I’m the one who loves you better, longer, stronger, whose passion robs you of passion, whose daring steals your courage, whose boldness provokes your fear, whose gentleness savages you, whose absence electrifies you.

Paige waved a paper heart in the air and pretended to enact an ancient, time-honored ritual. She considered burning the heart in a funeral pyre and laughed out loud, a hollow sound with reverberations only for her. You never see yourself laughing, Paige realized. Once upon a time a man she loved caught her looking at herself in a mirror and noticed something she didn’t want him to see.

“I’ll be your mirror/ I’ll be your mirror/ Reflect what you are/ In case you don’t know.”  (Lou Reed)

“The woman who sang those lines died in a bicycle accident on an island. When she first sang the song, she was beautiful and somber and lonely, but not alone. She died in what’s called a freak accident, and, at the time of her death, her body was swollen from years of shooting heroin, so she was no longer beautiful, but she was always, or still, lonely. It was spring when she died, it may have been summer.”

I love you.

Love, the second word in the sentence, is the verb and acts by joining the two pronouns, pro-lovers, you and I. Love melts “you” into “I” or is it just grammar that bends “I” into “you,” just that old subject to object-of-the-verb magic? Love dissolves disbelief, since it defies credulity. Love establishes an impossible, enduring, tender, spidery bridge between us, two poor pronouns.You and I are simple, one-syllable words, you and I need love.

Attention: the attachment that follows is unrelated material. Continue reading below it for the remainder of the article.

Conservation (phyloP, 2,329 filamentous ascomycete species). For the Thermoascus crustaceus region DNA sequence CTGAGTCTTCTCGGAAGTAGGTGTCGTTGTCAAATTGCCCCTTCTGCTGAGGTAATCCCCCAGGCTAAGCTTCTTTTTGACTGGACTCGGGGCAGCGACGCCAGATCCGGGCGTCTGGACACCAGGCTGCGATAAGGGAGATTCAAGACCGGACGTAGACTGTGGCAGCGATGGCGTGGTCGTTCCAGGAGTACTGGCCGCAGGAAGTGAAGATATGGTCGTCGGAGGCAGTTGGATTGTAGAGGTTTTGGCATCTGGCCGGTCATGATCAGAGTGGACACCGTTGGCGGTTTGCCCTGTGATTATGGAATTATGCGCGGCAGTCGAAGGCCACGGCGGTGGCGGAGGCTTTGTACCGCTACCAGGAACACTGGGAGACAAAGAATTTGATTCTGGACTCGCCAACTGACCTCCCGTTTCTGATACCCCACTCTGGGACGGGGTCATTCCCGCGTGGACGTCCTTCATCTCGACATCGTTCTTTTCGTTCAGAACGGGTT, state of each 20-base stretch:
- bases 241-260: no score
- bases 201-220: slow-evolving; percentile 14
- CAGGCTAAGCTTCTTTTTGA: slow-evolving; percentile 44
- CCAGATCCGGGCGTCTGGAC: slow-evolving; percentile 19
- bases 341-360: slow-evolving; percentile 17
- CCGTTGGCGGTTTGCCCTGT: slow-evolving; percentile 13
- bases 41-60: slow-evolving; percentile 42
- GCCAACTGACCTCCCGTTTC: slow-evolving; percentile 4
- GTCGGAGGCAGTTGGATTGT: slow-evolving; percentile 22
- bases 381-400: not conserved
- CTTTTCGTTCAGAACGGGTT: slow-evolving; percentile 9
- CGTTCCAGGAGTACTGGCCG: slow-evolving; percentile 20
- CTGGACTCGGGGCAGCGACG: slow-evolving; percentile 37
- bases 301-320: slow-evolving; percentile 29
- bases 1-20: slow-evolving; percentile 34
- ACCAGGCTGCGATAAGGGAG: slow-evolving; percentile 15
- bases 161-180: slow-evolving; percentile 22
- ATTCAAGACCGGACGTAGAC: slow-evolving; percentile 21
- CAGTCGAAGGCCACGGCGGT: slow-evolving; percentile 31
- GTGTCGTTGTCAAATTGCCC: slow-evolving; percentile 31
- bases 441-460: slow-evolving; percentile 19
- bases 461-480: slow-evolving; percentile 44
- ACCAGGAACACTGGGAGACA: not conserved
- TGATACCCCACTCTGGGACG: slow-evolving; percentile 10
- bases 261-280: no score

“We do not see what we love, but we love in the hope of confirming the illusion that we are indeed seeing anything at all.” (Paul de Man)

“Stereotype/Monotype/Blood type/Are you my type?” (Vernon Reid)

Paige shuffled the hearts and named each of them, and while she did, forced herself to remember him and herself with as much detail and vividness as she could bear. It’s often hard to bear your own history. A languid heaviness coursed through her and then settled like a stone in her stomach.

“I walked across the Brooklyn Bridge with him. The cars and trucks rumbling and tearing beneath us were terrifying. He thought it was weird that I didn’t find any security in the fact that there was something solid under our feet. He held my hand, the way I hold this heart. Later, we went for Indian food. It was the first time I ever ate it. Then we went back to my place and made love for the first time, too. He stroked the insides of my thighs.”

“Love u more than I did when u were mine.” (Prince)

“The heart you betrayed,/ the heart you lost,/ see in this hour/ what a heart it was.” (Bellini, Norma)

Dearest,

            I’m afraid now too, though I’m not actually walking over a bridge. There isn’t anything beneath my feet. I can’t breathe or yawn or laugh or smile or cook or move or run or jump or stand or sit. I am restless. Bedeviled angel, sweet oxymoron, I ask questions you can’t possibly answer. I’m not reasonable, absolutely not, why should I be, why should you? Really, I only have questions and you are a question to me, you are the question. I ask myself — you — what is it you want and what is it I want. Our wanting isn’t going to enough, though it is for now, wanting you is enough now. I can’t live without you. See how you have destroyed me?